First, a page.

The host factor represented by HLA class II allele linkage to precursor B-cell ALL is further corroborative evidence. Space-time clustering studies centered on time and place of diagnosis are also consistent with the delayed infection hypotheses, as are those based on time of diagnosis and place of birth and also Kinlen’s studies on unusual population mixing.
It is very important to realize that the population mixing hypotheses are not mutually exclusive. Elements of both may be involved in individual cases. Infection may initiate a preleukemic clone but that may not lead to overt leukemia in the absence of delayed later infection and/or abnormal response to such infection. Controversely to benefits of population mixing this may increase the chance of infectious exposure in susceptible people at any stage.
At the present time, in the absence of definitive evidence regarding either specific single or multiple infectious culpable agents at either time-point, it is beneficial to continue to investigate events and exposures around the two time-points and the molecular events that result from such exposures.
Greater clarification as to likely etiological agents may emerge. For
example, in infant leukemia, where very characteristic rearrangement of the MNLL gene occurs, there has been both epidemiological and molecular evidence to suggest that exposure to naturally occurring topoisomerase II inhibitors and the inability by the mother and fetus to metabolize them rapidly significantly increases the risk of developing leukaemia.
Topoisomerase II reduces DNA damage that is inappropriately repaired. A combination of exposure, DNA damage and inappropriate repair plus failure to metabolize the inhibitors all contributes to the initiation of a rare leukemia.
So we can say that there may be a multiple pathways involved in the development of any childhood leukemia that will always involve initial breakage and inaccurate repair of DNA in response to infection, chemicals, low level irradiation or other, as yet unknown, environmental exposures. Then one or more subsequent events convert a preleukaemic clone into an overt malignant population. Two genetic events and possibly also proliferative stimuli and/or suppression of bone marrow are all required to produce an overt leukaemia.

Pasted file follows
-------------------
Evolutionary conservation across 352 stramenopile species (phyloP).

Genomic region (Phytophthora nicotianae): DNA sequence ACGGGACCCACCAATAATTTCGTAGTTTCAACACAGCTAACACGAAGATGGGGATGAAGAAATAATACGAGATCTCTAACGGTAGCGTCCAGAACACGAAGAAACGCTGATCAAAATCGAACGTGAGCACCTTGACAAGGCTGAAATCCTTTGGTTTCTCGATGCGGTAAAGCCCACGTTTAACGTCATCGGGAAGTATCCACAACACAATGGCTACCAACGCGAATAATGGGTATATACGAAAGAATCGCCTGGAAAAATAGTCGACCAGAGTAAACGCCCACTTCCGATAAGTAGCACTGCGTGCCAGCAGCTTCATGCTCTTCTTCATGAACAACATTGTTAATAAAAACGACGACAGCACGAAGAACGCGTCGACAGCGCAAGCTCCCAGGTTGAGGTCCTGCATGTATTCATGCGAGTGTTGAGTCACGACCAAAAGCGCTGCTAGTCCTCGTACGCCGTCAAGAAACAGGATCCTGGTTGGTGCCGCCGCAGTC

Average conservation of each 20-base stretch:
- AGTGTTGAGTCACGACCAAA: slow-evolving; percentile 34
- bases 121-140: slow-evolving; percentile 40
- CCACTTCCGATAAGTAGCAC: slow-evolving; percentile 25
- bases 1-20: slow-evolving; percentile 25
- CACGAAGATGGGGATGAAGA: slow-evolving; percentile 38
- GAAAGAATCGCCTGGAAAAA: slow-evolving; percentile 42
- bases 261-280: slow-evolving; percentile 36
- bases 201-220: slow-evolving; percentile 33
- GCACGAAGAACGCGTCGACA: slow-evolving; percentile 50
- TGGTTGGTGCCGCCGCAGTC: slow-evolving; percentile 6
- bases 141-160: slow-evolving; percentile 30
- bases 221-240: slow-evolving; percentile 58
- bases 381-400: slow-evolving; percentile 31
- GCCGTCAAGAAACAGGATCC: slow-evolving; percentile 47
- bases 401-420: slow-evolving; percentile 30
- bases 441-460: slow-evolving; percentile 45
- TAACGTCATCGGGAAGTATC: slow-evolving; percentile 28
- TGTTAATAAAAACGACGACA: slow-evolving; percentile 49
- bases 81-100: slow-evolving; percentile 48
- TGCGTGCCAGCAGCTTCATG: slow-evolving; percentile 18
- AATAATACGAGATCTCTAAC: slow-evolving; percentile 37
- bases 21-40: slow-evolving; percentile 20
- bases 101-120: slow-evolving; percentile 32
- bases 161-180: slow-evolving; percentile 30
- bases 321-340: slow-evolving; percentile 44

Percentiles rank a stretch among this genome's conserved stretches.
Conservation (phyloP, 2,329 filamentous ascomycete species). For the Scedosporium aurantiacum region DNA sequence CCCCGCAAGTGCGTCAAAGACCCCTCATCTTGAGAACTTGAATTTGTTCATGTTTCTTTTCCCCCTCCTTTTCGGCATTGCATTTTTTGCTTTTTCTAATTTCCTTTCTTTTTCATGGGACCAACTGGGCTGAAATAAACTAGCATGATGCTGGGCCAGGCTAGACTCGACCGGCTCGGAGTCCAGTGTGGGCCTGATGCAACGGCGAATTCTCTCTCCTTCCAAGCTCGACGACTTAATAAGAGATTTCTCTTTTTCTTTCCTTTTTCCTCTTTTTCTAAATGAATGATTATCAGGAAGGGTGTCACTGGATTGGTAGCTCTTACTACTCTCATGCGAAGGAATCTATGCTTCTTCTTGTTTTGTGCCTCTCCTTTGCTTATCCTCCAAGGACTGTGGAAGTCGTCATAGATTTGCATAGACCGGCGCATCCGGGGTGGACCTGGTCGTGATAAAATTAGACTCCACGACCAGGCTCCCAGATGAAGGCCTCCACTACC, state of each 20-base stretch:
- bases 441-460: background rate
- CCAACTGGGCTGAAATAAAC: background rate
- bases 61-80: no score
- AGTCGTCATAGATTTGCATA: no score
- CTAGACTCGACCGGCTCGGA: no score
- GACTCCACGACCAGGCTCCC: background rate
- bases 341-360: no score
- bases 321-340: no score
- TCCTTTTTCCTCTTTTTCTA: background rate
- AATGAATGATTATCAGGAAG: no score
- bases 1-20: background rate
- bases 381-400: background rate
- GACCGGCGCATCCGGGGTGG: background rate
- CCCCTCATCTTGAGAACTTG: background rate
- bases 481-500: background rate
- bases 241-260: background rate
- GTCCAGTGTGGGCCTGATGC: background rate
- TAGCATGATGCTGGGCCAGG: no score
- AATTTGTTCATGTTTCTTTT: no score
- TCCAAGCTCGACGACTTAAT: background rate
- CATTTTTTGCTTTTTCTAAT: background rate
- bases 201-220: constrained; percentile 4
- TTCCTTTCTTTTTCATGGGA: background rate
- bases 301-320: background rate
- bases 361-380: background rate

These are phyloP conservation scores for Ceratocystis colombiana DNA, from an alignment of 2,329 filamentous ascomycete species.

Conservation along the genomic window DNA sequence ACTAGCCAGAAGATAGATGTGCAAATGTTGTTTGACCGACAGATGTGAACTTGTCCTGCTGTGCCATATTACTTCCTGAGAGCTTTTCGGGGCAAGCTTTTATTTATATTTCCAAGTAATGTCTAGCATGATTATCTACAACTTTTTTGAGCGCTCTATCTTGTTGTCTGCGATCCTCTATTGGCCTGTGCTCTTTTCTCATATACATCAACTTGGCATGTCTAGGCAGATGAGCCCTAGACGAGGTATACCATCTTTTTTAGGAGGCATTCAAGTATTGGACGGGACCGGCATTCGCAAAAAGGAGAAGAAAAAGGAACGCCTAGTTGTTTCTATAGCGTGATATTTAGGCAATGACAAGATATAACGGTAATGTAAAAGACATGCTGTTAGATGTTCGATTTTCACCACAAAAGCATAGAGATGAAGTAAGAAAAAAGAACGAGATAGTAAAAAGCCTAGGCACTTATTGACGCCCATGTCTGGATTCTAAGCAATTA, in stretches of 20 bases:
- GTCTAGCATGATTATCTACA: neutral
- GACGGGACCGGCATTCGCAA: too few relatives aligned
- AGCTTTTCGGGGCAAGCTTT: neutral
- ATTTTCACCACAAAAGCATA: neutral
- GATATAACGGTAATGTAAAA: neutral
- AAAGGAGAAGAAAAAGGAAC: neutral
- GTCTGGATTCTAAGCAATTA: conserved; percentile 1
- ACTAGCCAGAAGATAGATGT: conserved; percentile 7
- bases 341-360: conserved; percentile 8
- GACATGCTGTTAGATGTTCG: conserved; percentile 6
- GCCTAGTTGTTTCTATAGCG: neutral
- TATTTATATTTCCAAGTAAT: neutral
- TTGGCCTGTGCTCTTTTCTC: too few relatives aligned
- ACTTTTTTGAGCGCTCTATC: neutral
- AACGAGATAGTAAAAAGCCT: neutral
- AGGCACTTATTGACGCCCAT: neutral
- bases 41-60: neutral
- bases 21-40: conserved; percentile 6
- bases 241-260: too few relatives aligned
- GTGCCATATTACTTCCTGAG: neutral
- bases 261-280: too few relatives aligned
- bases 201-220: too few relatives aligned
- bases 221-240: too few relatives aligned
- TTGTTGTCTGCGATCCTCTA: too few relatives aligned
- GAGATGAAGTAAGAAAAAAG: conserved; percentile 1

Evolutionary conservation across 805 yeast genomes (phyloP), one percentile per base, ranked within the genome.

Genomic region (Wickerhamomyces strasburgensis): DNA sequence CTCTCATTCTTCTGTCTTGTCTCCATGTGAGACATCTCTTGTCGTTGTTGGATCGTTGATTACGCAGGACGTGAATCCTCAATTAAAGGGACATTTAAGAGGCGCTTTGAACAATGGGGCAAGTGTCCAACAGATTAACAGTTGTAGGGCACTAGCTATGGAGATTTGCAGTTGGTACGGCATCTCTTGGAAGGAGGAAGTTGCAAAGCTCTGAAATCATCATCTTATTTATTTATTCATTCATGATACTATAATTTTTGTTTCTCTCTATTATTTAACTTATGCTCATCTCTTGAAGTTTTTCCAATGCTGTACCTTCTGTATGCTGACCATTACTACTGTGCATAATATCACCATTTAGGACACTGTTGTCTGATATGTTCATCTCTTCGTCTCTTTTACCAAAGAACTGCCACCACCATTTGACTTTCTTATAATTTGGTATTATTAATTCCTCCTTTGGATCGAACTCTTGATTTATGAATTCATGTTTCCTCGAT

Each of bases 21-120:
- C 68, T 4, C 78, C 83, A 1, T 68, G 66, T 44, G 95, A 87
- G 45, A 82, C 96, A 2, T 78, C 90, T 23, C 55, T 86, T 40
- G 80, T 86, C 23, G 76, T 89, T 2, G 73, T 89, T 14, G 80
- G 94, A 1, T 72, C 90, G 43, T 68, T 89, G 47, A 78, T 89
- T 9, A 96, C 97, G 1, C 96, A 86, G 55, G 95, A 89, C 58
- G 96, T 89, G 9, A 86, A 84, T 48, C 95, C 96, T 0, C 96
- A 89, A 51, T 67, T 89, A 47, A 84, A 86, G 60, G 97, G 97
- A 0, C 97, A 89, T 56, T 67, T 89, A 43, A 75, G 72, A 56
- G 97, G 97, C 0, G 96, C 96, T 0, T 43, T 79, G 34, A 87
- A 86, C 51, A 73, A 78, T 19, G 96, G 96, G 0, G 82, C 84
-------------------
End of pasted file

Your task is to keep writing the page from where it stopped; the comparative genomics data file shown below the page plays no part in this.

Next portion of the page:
Another important issue is the genetic susceptibility. It looks likely in terms of not only the response to infection, but also the recognition and repair of DNA.
The study of the molecular events associated with leukemia transformation may help us to better understand the changes.
However, at present we are still some time away from measures that would enable us to subtly target therapy or indeed apply preventative measures based on a clear understanding of causation, including immune modulation of response to infection.
One of the implicated virus in development of acute leukemia is PB19. It is suggested that the interaction between PB19 and host immune response has a role. Acute parvovirus infection is associated with a significant cytokine cascade, which is associated with a degree of disturbed haematopoiesis and/or suppression of normal marrow function, which may allow ‘release’ of low level malignant clones or indeed, induce acute leukemia. Serum concentrations of TNFα and IFNγ are typical of symptomatic acute B19 infection.8 Greatly raised serum concentrations of IL-6 and GM-CSF have previously been documented at the onset of acute leukaemia.9,10 The chemokine MCP-1 is released by leukaemic cells; it is chemotactic for monocytes and induces the tumoricidal activity of monocytes, and is thus a possible host defence against neoplasia.16 B19 virus infection is associated with the suppression of erythroid elements in the bone marrow, along with immune cell proliferation and upregulation of key mediators, such as GM-CSF. Such mechanisms may play an important role in the conversion of preleukaemic clones to an overt leukaemia.

Parvovirus and hematological disorders in children